Tony Roddy’s feet left the pavement as he crossed under a highway bridge in San Diego, California. It was the final barrier between he and the western edge of the United States. In spite of the journey, his legs felt light. He paused in the sand to remove his socks and shoes. As he approached the roar of the Pacific, he felt his eyes grow damp as the waves lapped his toes. His tears reflected the sun, bouncing back into the blue sky the well of emotion that emerged from seeing his journey through. Just as strong was the lament that it was over. Unknown to Tony, however, his adventure had just begun.
It was December, 2015. Tony had spent the previous eight months traversing the United States by foot. His odyssey started in Portland, Maine, and he had crossed over 3,000 miles to get to this point. He looked out over the ocean, took a deep breath, and turned to see smiles on the faces on those who’d gathered. He looked over at Esmerelda, his rolling cart laden with the only possessions he’d had since April. The voyage had left him a changed man, even if it was not yet apparent.
“It was a dream I’d had for a long time,” says Tony. “Walking has been a part of my life since I was a kid. My family moved to the Chicagoland area when I was in the third grade, and my sister and I walked to school—all those big city blocks and busy intersections.” After serving in the United States Army, Tony continued his walking journey when he started a career at the United States Postal Service.
Life was then interrupted when he was called to play a combat role in Iraq as part of the Army Reserves. The return home was difficult. Tony suffered from PTSD. Seeking a change, he moved to New Mexico to work for the U.S. Forest Service. Life remained difficult as he and his family struggled to come to grips with a new reality. In addition to the changes resulting from the war, he faced retirement from government service.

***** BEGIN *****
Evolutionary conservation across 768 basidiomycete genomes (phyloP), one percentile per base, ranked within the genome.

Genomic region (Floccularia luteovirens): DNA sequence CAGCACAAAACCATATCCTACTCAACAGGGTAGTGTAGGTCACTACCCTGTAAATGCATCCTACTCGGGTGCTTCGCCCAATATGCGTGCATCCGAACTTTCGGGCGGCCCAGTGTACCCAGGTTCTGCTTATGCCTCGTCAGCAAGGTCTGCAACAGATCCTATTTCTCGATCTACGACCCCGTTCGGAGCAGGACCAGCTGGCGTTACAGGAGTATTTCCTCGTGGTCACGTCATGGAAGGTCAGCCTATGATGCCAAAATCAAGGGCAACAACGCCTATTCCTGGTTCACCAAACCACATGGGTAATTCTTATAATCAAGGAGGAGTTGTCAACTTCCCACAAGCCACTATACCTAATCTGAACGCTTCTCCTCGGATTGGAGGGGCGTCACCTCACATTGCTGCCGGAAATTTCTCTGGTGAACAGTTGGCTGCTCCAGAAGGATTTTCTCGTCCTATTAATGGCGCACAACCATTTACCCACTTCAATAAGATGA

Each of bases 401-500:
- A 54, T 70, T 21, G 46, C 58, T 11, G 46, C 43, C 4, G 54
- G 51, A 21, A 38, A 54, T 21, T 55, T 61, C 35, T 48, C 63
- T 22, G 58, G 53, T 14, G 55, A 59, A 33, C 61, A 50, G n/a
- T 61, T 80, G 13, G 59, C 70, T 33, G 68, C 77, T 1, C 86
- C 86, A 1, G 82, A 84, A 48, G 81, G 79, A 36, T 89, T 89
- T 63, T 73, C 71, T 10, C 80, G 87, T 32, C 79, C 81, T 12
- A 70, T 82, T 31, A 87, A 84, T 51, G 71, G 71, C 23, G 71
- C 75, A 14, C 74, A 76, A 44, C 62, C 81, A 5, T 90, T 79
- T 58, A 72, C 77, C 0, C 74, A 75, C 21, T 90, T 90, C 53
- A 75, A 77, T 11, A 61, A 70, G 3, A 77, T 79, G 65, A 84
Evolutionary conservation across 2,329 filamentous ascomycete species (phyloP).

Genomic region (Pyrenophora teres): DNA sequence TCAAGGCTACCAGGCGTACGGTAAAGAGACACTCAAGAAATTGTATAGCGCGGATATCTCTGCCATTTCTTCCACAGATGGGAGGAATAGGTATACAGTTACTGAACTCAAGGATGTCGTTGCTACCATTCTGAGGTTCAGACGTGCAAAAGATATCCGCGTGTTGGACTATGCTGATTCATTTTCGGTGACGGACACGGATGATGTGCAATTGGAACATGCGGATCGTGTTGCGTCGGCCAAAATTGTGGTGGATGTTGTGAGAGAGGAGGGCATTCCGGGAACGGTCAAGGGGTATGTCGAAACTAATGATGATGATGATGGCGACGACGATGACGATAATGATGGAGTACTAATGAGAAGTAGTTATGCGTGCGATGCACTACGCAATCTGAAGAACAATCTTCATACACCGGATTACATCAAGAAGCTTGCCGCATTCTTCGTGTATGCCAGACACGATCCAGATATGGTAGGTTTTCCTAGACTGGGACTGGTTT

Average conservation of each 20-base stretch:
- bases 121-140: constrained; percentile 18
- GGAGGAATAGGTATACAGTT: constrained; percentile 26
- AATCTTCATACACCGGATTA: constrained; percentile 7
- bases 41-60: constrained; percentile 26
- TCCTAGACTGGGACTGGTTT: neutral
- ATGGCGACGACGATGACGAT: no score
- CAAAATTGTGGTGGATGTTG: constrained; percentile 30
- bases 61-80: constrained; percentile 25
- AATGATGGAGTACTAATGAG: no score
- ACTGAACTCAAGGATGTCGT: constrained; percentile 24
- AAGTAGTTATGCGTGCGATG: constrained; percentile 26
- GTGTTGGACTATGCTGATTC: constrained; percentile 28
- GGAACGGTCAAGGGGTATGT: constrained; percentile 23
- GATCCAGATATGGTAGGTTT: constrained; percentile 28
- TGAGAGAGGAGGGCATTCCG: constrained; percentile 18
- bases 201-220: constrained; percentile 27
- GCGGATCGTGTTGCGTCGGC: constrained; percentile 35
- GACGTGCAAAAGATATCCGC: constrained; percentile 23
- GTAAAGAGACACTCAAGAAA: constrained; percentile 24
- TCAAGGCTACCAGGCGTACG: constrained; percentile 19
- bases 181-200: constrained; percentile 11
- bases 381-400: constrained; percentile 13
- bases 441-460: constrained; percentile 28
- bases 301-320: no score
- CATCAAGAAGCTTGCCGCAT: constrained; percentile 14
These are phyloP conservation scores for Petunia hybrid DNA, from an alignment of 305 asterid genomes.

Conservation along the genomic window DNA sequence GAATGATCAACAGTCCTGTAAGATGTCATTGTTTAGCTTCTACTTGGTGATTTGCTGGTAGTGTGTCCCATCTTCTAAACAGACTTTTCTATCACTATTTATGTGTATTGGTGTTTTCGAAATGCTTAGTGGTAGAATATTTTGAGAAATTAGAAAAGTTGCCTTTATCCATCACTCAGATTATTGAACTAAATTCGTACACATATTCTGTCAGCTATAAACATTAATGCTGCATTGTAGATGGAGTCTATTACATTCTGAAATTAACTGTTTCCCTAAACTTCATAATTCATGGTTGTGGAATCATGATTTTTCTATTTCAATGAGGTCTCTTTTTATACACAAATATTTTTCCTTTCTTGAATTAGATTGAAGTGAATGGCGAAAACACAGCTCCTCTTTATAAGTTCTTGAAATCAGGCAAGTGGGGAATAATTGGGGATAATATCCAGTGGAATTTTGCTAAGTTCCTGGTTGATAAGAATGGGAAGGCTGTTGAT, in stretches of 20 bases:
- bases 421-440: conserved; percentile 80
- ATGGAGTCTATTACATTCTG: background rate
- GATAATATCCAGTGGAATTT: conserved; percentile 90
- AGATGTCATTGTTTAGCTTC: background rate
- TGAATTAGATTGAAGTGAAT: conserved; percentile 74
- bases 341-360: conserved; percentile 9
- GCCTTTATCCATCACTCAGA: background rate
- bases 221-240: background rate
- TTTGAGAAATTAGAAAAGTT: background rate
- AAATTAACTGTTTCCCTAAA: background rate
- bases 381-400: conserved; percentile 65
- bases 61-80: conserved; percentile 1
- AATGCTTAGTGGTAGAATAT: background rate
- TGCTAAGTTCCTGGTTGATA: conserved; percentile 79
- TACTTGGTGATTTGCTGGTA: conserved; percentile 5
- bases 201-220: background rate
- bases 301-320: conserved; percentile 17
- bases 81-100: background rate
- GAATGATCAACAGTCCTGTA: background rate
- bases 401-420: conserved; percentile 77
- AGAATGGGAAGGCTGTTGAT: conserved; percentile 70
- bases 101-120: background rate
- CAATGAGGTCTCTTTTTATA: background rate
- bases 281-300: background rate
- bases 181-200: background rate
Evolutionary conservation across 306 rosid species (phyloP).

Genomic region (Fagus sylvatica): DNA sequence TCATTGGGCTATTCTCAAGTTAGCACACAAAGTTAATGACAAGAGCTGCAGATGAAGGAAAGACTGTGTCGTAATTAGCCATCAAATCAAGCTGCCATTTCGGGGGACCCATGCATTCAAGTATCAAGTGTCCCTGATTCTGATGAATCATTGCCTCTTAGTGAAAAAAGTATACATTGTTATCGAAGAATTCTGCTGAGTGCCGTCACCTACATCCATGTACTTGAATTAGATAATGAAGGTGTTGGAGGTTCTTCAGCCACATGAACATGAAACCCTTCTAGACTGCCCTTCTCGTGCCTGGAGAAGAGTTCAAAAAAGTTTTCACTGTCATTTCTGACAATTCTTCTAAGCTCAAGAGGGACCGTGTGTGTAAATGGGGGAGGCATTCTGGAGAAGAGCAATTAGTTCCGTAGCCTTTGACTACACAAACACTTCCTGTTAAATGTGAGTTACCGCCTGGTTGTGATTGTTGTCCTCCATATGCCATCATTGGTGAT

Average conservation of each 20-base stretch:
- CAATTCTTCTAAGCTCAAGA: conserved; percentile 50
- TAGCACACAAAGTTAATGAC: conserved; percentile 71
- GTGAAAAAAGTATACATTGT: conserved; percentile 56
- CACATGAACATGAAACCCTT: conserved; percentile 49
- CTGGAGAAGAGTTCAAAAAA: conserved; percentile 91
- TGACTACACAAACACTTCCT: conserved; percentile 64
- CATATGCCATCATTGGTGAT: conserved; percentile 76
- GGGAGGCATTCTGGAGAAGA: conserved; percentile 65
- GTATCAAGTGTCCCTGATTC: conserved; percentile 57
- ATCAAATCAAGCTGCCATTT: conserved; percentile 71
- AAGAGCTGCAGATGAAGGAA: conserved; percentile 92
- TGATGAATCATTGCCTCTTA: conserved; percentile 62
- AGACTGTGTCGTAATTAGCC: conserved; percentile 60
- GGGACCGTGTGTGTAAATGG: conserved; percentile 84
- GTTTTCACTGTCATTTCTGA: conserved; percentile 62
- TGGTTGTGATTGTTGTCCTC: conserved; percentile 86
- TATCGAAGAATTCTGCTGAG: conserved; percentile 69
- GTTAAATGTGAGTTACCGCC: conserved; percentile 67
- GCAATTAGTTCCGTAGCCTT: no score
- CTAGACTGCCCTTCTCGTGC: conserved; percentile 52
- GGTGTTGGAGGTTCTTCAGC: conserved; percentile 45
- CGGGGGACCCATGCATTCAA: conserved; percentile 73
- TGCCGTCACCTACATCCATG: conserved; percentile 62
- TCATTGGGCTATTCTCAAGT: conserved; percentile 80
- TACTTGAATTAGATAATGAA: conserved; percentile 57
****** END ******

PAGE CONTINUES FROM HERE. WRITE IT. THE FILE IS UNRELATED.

“I was depressed—and what helped me was just to walk,” he says. “I got back to what I had done nearly my whole life. I went to the Air Force Base and would walk around the track and think. I thought about the retirement and what I would do. I wanted to do something extraordinary. I wanted to walk across America.”
So Tony began training. He settled on a typical workday of eight hours with a lunch break. He walked in the mountains of New Mexico in order to acclimate himself to ascents and descents. He modified his granddaughter’s used stroller with wheelchair wheels in order to carry everything he needed. He printed an itinerary and gave copies to family and friends. Inspired by a visit to his church by the Make-A-Wish Foundation, Tony decided to make the walk a fundraiser for the organization.
“I took off walking on April 19, 2015. The night before, I started crying uncontrollably. I couldn’t stop! I was going to be walking and doing it alone. We prayed, and my dad said, ‘It finally hit you, huh?’ And it had.”
Tony occasionally stayed at hotels, but most times he camped in his tent. His first attempt at building a campfire was only moderately successful. He managed to shoo a bear away from his campsite in Vermont and wanted to build a fire to keep it from coming back. “Everything was wet,” he says. “I couldn’t keep anything lit. I used a portion of the fifty-two pages of my itinerary to get it going. I had worked my way down the pages to Illinois!”